In the 1960s and 1970s, Chepstow Villas began a steady ascent to renewed fashionability. An early sign came in the mid-1960s, when the Conservative MP Julian Critchley (1930-2000) moved into the detached villa at No. 50. He was shortly joined by his friend and fellow politician Michael Heseltine, who kept the house until the mid 1970s. By that time the street had become quite sought after, and Heseltine sold the house to a Saudi princess. She did not move in immediately, and the house (by then valued at some £200,000) became the subject of a famous squatting case. A group of squatters called “Mustard” or Multiracial union of Squatters to alleviate Racial Discrimination” moved into the house, announcing that they proposed to stay there until the owner was ready to move in. The Saudi princess finally obtained an eviction order in 1976.


Main source: Ladbroke Association
Further citations and sources




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Notting Hill

Notting Hill: A place whose fortunes have come, gone and come again...

Notting Hill is a cosmopolitan district known as the location for the annual Notting Hill Carnival, and for being home to the Portobello Road Market.

The word Notting might originate from a Saxon called Cnotta with the =ing part indicating "the place inhibited by the people of" - i.e. where Cnotta’s tribe lived. There was a farm called variously "Knotting-Bernes,", "Knutting-Barnes" or "Nutting-barns" and this name was transferred to the hill above it.

The area remained rural until the westward expansion of London reached Bayswater in the early 19th century. The main landowner in Notting Hill was the Ladbroke family, and from the 1820s James Weller Ladbroke began to undertake the development of the Ladbroke Estate. Working with the architect and surveyor Thomas Allason, Ladbroke began to lay out streets and houses, with a view to turning the area into a fashionable suburb of the capital (although the development did not get seriously under way until the 1840s). Many of these streets bear the Ladbroke name, including Ladbroke Grove, the main north-south axis of the area, and Ladbroke Square, the largest private garden square in London.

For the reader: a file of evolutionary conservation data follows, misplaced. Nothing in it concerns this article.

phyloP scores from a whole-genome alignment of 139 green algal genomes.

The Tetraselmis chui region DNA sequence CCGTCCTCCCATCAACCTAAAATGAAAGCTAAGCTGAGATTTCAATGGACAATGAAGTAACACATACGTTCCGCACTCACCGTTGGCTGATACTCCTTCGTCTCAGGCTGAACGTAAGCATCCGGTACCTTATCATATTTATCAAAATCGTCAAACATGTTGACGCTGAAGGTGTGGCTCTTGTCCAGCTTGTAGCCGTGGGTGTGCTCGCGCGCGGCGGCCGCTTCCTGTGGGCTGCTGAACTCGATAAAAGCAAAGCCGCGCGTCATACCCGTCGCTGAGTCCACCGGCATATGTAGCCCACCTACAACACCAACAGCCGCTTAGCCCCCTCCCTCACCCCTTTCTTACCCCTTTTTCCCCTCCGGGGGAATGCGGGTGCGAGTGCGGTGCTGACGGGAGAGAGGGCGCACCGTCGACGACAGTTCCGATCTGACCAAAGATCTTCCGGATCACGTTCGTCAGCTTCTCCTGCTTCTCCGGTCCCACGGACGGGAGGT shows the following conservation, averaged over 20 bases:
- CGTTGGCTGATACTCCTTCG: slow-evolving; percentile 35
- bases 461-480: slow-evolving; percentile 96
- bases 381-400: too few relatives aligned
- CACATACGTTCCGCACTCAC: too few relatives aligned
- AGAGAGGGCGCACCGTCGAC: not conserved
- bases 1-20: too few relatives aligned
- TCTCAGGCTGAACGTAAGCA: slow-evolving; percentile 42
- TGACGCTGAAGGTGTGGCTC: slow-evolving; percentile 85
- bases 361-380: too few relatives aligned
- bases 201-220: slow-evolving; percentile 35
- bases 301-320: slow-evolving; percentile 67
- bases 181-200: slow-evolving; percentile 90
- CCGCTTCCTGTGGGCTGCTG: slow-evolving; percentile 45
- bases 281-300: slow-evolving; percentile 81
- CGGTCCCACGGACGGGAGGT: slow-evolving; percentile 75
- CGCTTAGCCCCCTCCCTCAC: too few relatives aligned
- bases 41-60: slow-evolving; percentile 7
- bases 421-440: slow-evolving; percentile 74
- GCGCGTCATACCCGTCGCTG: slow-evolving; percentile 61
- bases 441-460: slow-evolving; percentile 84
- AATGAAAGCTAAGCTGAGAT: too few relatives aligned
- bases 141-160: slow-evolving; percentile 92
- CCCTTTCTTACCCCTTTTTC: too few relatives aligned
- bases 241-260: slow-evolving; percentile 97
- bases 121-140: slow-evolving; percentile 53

The original idea was to call the district Kensington Park, and other roads (notably Kensington Park Road and Kensington Park Gardens) are reminders of this. The local telephone prefix 7727 (originally 727) is based on the old telephone exchange name of PARk.

The reputation of the district altered over the course of the 20th century. As middle class households ceased to employ servants, the large Notting Hill houses lost their market and were increasingly split into multiple occupation.

For much of the 20th century the large houses were subdivided into multi-occupancy rentals. Caribbean immigrants were drawn to the area in the 1950s, partly because of the cheap rents, but were exploited by slum landlords like Peter Rachman, and also became the target of white racist Teddy Boys in the 1958 Notting Hill race riots.

Notting Hill was slowly gentrified from the 1980s onwards now has a contemporary reputation as an affluent and fashionable area; known for attractive terraces of large Victorian townhouses, and high-end shopping and restaurants (particularly around Westbourne Grove and Clarendon Cross).

A Daily Telegraph article in 2004 used the phrase the ’Notting Hill Set’ to refer to a group of emerging Conservative politicians, such as David Cameron and George Osborne, who were once based in Notting Hill.

Since it was first developed in the 1830s, Notting Hill has had an association with artists and ’alternative’ culture.